An esteemed panel, comprised of Government, regulatory and corporate leaders from across the Asia Pacific, agreed on the need for a strong carbon trading system in a discussion hosted by the Climate Change Authority at the Australian Pavilion, COP26 in Glasgow.
With rules for the implementation(Opens in a new tab/window) of Article 6 of the Paris Agreement (relating to international carbon trading) currently being drafted at the Summit, the panel welcomed the establishment of an Indo Pacific Carbon Offset Scheme as a concrete way to help the globe, as well as individual nations, achieve net zero emissions.
Hosted by the Climate Change Authority Chair Grant King, panellists included senior representatives from the Governments of Papua New Guinea, Japan, the Republic of Korea and Australia together with the Chair of Australia’s Clean Energy Regulator and the CEO of Woodside Energy.
Carbon offset trading schemes, provided they have strong integrity and transparency measures to ensure they are accounting for real abatement, were seen by all as having an important role to play in emissions reduction efforts. Such systems can produce benefits to both the country hosting abatement projects and the country or company funding them.
Speaking at the Australian Pavilion in Glasgow, The Hon Wera Mori MP, Minister for Environment, Conservation & Climate Change in Papua New Guinea, began the discussion by highlighting that the world has reached a state of emergency on climate change and the need for countries within the region to work together.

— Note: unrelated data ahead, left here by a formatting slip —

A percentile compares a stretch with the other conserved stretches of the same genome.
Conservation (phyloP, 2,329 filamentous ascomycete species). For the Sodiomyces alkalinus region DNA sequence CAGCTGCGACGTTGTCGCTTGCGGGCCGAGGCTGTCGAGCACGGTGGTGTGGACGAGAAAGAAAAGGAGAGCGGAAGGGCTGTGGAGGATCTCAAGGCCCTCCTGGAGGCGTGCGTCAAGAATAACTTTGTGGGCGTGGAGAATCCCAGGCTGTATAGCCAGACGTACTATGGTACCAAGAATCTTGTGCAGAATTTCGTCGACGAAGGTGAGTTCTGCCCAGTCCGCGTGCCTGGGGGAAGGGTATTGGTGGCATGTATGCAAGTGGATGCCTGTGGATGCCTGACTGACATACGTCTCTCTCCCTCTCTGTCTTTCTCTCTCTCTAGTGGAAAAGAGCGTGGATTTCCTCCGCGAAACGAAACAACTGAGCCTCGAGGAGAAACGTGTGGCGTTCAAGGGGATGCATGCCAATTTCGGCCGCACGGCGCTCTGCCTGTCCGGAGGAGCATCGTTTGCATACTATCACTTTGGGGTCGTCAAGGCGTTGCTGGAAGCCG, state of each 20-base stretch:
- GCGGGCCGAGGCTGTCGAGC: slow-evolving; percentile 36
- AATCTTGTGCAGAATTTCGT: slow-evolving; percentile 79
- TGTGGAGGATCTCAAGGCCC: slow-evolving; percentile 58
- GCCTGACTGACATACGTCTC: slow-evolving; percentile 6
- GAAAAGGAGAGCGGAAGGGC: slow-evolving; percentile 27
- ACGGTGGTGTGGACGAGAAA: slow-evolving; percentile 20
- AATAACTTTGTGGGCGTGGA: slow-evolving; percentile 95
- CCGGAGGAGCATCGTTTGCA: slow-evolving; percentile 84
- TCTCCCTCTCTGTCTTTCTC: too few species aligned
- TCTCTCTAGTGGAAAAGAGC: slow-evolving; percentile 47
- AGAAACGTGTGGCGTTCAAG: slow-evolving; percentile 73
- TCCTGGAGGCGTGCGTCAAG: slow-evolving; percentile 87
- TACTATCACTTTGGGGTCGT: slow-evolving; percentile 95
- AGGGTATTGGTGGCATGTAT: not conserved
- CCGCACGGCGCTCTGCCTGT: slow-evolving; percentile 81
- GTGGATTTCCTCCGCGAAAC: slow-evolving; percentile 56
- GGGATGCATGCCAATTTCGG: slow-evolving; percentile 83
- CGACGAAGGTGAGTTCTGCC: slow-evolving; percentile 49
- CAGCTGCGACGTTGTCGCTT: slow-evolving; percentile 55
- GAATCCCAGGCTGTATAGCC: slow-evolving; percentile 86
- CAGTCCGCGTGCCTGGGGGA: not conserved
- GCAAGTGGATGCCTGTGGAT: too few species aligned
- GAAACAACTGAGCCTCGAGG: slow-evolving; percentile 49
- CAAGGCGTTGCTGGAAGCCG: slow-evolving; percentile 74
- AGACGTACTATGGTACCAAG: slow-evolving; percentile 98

Shinichi Kihara, Deputy Director-General for Environmental Affairs, Ministry of Economy, Trade and Industry of Japan (METI) highlighted Japan’s strong commitments to achieving net zero. As a technology leader, he outlined Japan’s support for both domestic and international emissions reductions and the policies and funding instruments, including a 2 trillion yen (A$24 billion) Green Innovation Fund, they are implementing across the region and world.
Ms Minyoung Han, Deputy Director General, Ministry of Foreign Affairs and Trade, Republic of Korea outlined the emissions reductions ambitions of Korea as well as the status of several bilateral agreements being implemented, including with Vietnam and Peru, to trade in carbon offsets. Korea has had an emissions trading scheme since 2015 and its ambition is ultimately for regional and global carbon trading to be integrated with its domestic scheme. Ms Han stated that eventually nations will need to connect their carbon markets and that is why Article 6 is important.
James Larsen, Australia’s Climate Coordinator and Deputy Secretary at the Department of the Prime Minister and Cabinet, outlined Australia’s engagement with partners for high integrity elements and for emissions reductions that are real, permanent, conservatively measured and that provide real, positive impacts for communities.